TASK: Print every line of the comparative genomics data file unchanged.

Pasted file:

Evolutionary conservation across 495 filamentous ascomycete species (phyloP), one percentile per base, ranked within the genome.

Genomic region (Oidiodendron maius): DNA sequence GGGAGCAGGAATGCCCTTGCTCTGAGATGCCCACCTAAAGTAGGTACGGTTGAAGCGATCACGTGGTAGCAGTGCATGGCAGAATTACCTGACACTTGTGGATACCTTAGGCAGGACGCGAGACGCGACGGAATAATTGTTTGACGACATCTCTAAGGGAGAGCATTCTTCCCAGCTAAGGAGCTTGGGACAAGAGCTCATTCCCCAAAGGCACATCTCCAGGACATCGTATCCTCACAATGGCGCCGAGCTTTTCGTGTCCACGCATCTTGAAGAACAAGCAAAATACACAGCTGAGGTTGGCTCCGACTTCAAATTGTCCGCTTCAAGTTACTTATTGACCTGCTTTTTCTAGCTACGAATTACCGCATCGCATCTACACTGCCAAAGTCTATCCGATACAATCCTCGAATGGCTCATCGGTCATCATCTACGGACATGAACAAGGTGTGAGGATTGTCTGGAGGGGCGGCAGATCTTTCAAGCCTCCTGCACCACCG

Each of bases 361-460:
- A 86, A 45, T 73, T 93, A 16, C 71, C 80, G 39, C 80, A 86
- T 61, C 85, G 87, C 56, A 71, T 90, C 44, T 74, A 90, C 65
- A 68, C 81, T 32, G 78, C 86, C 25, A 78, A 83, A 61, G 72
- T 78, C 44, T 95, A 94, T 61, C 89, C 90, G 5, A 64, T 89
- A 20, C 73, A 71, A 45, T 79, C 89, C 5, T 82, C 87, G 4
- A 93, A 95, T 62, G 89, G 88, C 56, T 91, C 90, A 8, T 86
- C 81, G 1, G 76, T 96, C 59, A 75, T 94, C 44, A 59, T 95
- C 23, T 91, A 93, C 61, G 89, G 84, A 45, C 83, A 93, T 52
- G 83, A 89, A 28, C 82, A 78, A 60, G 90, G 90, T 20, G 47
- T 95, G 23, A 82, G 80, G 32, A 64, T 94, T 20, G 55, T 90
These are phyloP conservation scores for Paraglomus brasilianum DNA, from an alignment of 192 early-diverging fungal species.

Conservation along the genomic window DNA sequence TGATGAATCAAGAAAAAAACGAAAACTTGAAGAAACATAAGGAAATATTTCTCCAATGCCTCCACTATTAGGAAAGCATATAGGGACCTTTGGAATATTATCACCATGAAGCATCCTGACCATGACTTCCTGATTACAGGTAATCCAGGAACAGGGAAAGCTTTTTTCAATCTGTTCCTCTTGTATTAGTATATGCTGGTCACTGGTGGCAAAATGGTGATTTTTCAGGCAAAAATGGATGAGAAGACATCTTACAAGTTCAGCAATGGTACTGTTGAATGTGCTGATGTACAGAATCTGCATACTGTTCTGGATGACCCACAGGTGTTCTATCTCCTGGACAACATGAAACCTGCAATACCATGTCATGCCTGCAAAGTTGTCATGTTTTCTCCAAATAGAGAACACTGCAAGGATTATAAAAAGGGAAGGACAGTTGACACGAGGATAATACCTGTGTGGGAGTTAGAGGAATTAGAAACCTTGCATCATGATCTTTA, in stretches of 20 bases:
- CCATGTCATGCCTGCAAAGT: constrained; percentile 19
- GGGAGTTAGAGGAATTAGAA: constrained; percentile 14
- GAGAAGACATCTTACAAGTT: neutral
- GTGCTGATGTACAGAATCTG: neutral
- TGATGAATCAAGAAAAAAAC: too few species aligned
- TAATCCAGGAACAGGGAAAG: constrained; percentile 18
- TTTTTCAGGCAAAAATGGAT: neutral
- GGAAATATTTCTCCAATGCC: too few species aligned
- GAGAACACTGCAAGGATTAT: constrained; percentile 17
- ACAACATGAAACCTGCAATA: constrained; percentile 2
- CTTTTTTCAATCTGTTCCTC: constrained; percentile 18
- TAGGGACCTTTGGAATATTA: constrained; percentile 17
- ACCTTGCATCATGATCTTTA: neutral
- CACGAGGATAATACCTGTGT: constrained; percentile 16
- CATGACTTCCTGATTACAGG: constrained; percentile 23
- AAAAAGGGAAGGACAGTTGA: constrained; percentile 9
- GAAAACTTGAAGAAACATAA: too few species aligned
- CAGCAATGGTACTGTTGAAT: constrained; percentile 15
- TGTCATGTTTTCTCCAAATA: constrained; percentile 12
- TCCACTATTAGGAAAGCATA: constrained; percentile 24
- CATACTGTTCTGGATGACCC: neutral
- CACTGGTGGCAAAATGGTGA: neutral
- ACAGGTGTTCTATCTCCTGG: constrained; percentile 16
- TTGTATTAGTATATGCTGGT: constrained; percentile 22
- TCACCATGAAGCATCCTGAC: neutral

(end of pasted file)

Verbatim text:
Evolutionary conservation across 495 filamentous ascomycete species (phyloP), one percentile per base, ranked within the genome.

Genomic region (Oidiodendron maius): DNA sequence GGGAGCAGGAATGCCCTTGCTCTGAGATGCCCACCTAAAGTAGGTACGGTTGAAGCGATCACGTGGTAGCAGTGCATGGCAGAATTACCTGACACTTGTGGATACCTTAGGCAGGACGCGAGACGCGACGGAATAATTGTTTGACGACATCTCTAAGGGAGAGCATTCTTCCCAGCTAAGGAGCTTGGGACAAGAGCTCATTCCCCAAAGGCACATCTCCAGGACATCGTATCCTCACAATGGCGCCGAGCTTTTCGTGTCCACGCATCTTGAAGAACAAGCAAAATACACAGCTGAGGTTGGCTCCGACTTCAAATTGTCCGCTTCAAGTTACTTATTGACCTGCTTTTTCTAGCTACGAATTACCGCATCGCATCTACACTGCCAAAGTCTATCCGATACAATCCTCGAATGGCTCATCGGTCATCATCTACGGACATGAACAAGGTGTGAGGATTGTCTGGAGGGGCGGCAGATCTTTCAAGCCTCCTGCACCACCG

Each of bases 361-460:
- A 86, A 45, T 73, T 93, A 16, C 71, C 80, G 39, C 80, A 86
- T 61, C 85, G 87, C 56, A 71, T 90, C 44, T 74, A 90, C 65
- A 68, C 81, T 32, G 78, C 86, C 25, A 78, A 83, A 61, G 72
- T 78, C 44, T 95, A 94, T 61, C 89, C 90, G 5, A 64, T 89
- A 20, C 73, A 71, A 45, T 79, C 89, C 5, T 82, C 87, G 4
- A 93, A 95, T 62, G 89, G 88, C 56, T 91, C 90, A 8, T 86
- C 81, G 1, G 76, T 96, C 59, A 75, T 94, C 44, A 59, T 95
- C 23, T 91, A 93, C 61, G 89, G 84, A 45, C 83, A 93, T 52
- G 83, A 89, A 28, C 82, A 78, A 60, G 90, G 90, T 20, G 47
- T 95, G 23, A 82, G 80, G 32, A 64, T 94, T 20, G 55, T 90
These are phyloP conservation scores for Paraglomus brasilianum DNA, from an alignment of 192 early-diverging fungal species.

Conservation along the genomic window DNA sequence TGATGAATCAAGAAAAAAACGAAAACTTGAAGAAACATAAGGAAATATTTCTCCAATGCCTCCACTATTAGGAAAGCATATAGGGACCTTTGGAATATTATCACCATGAAGCATCCTGACCATGACTTCCTGATTACAGGTAATCCAGGAACAGGGAAAGCTTTTTTCAATCTGTTCCTCTTGTATTAGTATATGCTGGTCACTGGTGGCAAAATGGTGATTTTTCAGGCAAAAATGGATGAGAAGACATCTTACAAGTTCAGCAATGGTACTGTTGAATGTGCTGATGTACAGAATCTGCATACTGTTCTGGATGACCCACAGGTGTTCTATCTCCTGGACAACATGAAACCTGCAATACCATGTCATGCCTGCAAAGTTGTCATGTTTTCTCCAAATAGAGAACACTGCAAGGATTATAAAAAGGGAAGGACAGTTGACACGAGGATAATACCTGTGTGGGAGTTAGAGGAATTAGAAACCTTGCATCATGATCTTTA, in stretches of 20 bases:
- CCATGTCATGCCTGCAAAGT: constrained; percentile 19
- GGGAGTTAGAGGAATTAGAA: constrained; percentile 14
- GAGAAGACATCTTACAAGTT: neutral
- GTGCTGATGTACAGAATCTG: neutral
- TGATGAATCAAGAAAAAAAC: too few species aligned
- TAATCCAGGAACAGGGAAAG: constrained; percentile 18
- TTTTTCAGGCAAAAATGGAT: neutral
- GGAAATATTTCTCCAATGCC: too few species aligned
- GAGAACACTGCAAGGATTAT: constrained; percentile 17
- ACAACATGAAACCTGCAATA: constrained; percentile 2
- CTTTTTTCAATCTGTTCCTC: constrained; percentile 18
- TAGGGACCTTTGGAATATTA: constrained; percentile 17
- ACCTTGCATCATGATCTTTA: neutral
- CACGAGGATAATACCTGTGT: constrained; percentile 16
- CATGACTTCCTGATTACAGG: constrained; percentile 23
- AAAAAGGGAAGGACAGTTGA: constrained; percentile 9
- GAAAACTTGAAGAAACATAA: too few species aligned
- CAGCAATGGTACTGTTGAAT: constrained; percentile 15
- TGTCATGTTTTCTCCAAATA: constrained; percentile 12
- TCCACTATTAGGAAAGCATA: constrained; percentile 24
- CATACTGTTCTGGATGACCC: neutral
- CACTGGTGGCAAAATGGTGA: neutral
- ACAGGTGTTCTATCTCCTGG: constrained; percentile 16
- TTGTATTAGTATATGCTGGT: constrained; percentile 22
- TCACCATGAAGCATCCTGAC: neutral